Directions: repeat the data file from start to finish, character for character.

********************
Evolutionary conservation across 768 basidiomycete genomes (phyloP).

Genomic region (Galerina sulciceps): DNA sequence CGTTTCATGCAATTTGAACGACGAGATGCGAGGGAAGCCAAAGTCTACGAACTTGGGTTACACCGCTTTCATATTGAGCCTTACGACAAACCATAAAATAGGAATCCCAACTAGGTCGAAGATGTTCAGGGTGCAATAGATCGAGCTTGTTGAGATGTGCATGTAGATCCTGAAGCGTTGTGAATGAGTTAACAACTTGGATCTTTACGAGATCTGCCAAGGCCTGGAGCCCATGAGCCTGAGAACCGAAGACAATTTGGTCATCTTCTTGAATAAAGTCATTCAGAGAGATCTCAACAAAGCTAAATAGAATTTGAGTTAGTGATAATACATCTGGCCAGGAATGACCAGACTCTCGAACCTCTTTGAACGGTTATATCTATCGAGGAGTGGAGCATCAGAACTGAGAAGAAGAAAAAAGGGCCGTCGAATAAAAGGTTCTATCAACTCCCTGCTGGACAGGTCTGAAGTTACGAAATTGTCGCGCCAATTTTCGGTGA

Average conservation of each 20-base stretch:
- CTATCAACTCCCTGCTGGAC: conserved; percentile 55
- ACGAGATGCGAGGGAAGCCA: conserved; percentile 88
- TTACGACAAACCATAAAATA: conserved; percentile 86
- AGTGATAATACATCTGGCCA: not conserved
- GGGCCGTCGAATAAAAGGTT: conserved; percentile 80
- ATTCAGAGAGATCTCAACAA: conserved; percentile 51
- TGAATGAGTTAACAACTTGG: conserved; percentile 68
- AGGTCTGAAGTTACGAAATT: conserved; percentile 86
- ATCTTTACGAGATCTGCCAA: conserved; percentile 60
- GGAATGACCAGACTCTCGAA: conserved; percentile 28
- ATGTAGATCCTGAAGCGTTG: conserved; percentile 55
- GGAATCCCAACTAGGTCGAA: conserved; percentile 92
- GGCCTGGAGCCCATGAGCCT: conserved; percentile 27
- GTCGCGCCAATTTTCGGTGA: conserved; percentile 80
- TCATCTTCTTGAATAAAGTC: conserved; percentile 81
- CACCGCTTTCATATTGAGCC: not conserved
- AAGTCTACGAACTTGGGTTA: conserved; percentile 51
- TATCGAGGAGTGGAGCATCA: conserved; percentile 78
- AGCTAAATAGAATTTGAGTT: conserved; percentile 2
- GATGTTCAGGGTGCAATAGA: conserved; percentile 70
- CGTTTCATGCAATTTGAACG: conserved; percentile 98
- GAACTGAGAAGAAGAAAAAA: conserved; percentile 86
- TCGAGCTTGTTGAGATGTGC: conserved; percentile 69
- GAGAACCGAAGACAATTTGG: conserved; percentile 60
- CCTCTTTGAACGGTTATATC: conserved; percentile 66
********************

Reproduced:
Evolutionary conservation across 768 basidiomycete genomes (phyloP).

Genomic region (Galerina sulciceps): DNA sequence CGTTTCATGCAATTTGAACGACGAGATGCGAGGGAAGCCAAAGTCTACGAACTTGGGTTACACCGCTTTCATATTGAGCCTTACGACAAACCATAAAATAGGAATCCCAACTAGGTCGAAGATGTTCAGGGTGCAATAGATCGAGCTTGTTGAGATGTGCATGTAGATCCTGAAGCGTTGTGAATGAGTTAACAACTTGGATCTTTACGAGATCTGCCAAGGCCTGGAGCCCATGAGCCTGAGAACCGAAGACAATTTGGTCATCTTCTTGAATAAAGTCATTCAGAGAGATCTCAACAAAGCTAAATAGAATTTGAGTTAGTGATAATACATCTGGCCAGGAATGACCAGACTCTCGAACCTCTTTGAACGGTTATATCTATCGAGGAGTGGAGCATCAGAACTGAGAAGAAGAAAAAAGGGCCGTCGAATAAAAGGTTCTATCAACTCCCTGCTGGACAGGTCTGAAGTTACGAAATTGTCGCGCCAATTTTCGGTGA

Average conservation of each 20-base stretch:
- CTATCAACTCCCTGCTGGAC: conserved; percentile 55
- ACGAGATGCGAGGGAAGCCA: conserved; percentile 88
- TTACGACAAACCATAAAATA: conserved; percentile 86
- AGTGATAATACATCTGGCCA: not conserved
- GGGCCGTCGAATAAAAGGTT: conserved; percentile 80
- ATTCAGAGAGATCTCAACAA: conserved; percentile 51
- TGAATGAGTTAACAACTTGG: conserved; percentile 68
- AGGTCTGAAGTTACGAAATT: conserved; percentile 86
- ATCTTTACGAGATCTGCCAA: conserved; percentile 60
- GGAATGACCAGACTCTCGAA: conserved; percentile 28
- ATGTAGATCCTGAAGCGTTG: conserved; percentile 55
- GGAATCCCAACTAGGTCGAA: conserved; percentile 92
- GGCCTGGAGCCCATGAGCCT: conserved; percentile 27
- GTCGCGCCAATTTTCGGTGA: conserved; percentile 80
- TCATCTTCTTGAATAAAGTC: conserved; percentile 81
- CACCGCTTTCATATTGAGCC: not conserved
- AAGTCTACGAACTTGGGTTA: conserved; percentile 51
- TATCGAGGAGTGGAGCATCA: conserved; percentile 78
- AGCTAAATAGAATTTGAGTT: conserved; percentile 2
- GATGTTCAGGGTGCAATAGA: conserved; percentile 70
- CGTTTCATGCAATTTGAACG: conserved; percentile 98
- GAACTGAGAAGAAGAAAAAA: conserved; percentile 86
- TCGAGCTTGTTGAGATGTGC: conserved; percentile 69
- GAGAACCGAAGACAATTTGG: conserved; percentile 60
- CCTCTTTGAACGGTTATATC: conserved; percentile 66